In the fall of 2021, UNIC will debut its Open Case Repository. The UNIC Open Case Repository will act as an archive of case-based knowledge and findings from the UNIC CityLabs. This repository will build the foundation for an innovative solution infrastructure with a rich empirical data basis. Below, the results of the first UNIC CityLabs highlight two common themes (Ageing well and Diversity & Inclusion) that contribute to urban resilience in our post-industrial cities and provide a sample of the types of cases that will be included in the repository.  

Ageing well in post-industrial cities



On the 24th of May, researchers from the University of Oulu GeroNursing Centre spent the day interviewing citizens of Oulu about their experiences, hopes, and worries about aging in Oulu. The university of Oulu pop-up space in the city centre was a perfect location for meeting passers-by. Common themes that interviewees brought up were meaningful free-time, accessible public transport, and the digitalization of services.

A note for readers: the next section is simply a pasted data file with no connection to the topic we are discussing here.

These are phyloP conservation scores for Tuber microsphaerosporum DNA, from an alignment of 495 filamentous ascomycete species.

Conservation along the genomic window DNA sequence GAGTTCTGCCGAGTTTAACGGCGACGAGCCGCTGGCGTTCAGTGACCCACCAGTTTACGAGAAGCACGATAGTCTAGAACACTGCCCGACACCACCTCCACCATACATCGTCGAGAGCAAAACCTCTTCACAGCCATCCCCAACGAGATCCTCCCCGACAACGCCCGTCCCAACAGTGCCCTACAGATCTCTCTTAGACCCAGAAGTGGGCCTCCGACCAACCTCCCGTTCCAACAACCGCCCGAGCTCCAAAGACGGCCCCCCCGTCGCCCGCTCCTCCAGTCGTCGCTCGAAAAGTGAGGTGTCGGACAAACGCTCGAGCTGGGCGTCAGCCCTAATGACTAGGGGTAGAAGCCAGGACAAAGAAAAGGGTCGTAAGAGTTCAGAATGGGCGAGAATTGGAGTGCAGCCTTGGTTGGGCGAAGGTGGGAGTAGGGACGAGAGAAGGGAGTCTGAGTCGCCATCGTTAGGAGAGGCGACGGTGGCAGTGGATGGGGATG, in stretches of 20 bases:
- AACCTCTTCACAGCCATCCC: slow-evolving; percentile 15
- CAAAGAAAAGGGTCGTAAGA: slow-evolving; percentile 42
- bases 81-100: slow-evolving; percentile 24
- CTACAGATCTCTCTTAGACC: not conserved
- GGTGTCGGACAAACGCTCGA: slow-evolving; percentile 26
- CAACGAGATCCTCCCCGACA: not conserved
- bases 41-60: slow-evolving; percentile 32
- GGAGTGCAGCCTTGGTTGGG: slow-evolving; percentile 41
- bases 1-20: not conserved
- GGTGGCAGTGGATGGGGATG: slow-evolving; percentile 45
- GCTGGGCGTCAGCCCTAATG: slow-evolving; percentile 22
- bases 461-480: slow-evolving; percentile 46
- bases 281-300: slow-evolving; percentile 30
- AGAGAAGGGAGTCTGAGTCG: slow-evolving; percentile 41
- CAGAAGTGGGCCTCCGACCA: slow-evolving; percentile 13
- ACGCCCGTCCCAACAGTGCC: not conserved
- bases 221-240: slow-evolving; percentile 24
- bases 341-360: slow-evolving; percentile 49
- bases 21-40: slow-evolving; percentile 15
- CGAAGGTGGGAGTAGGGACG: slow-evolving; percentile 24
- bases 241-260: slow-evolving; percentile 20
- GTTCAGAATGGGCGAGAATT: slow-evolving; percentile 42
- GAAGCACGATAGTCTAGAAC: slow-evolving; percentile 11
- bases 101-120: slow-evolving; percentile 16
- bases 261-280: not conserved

On the 28th of June, the University of Liège organised its first local CityLab on “Ageing well in post-industrial cities” gathering 30 participants from students to seniors, from academia to non-profit organizations and from citizens to public actors. 

Three thematic groups on the “housing for elderly”, “anticipating ageing well” and the “perception of elderly”, composed of multigenerational groups from different fields have tried to understand what it means to “age well” in a city with a rich industrial past: how do the stories of each individual link together and react to today's realities? How does the city, and in particular Liège, position itself with regard to "ageing well"?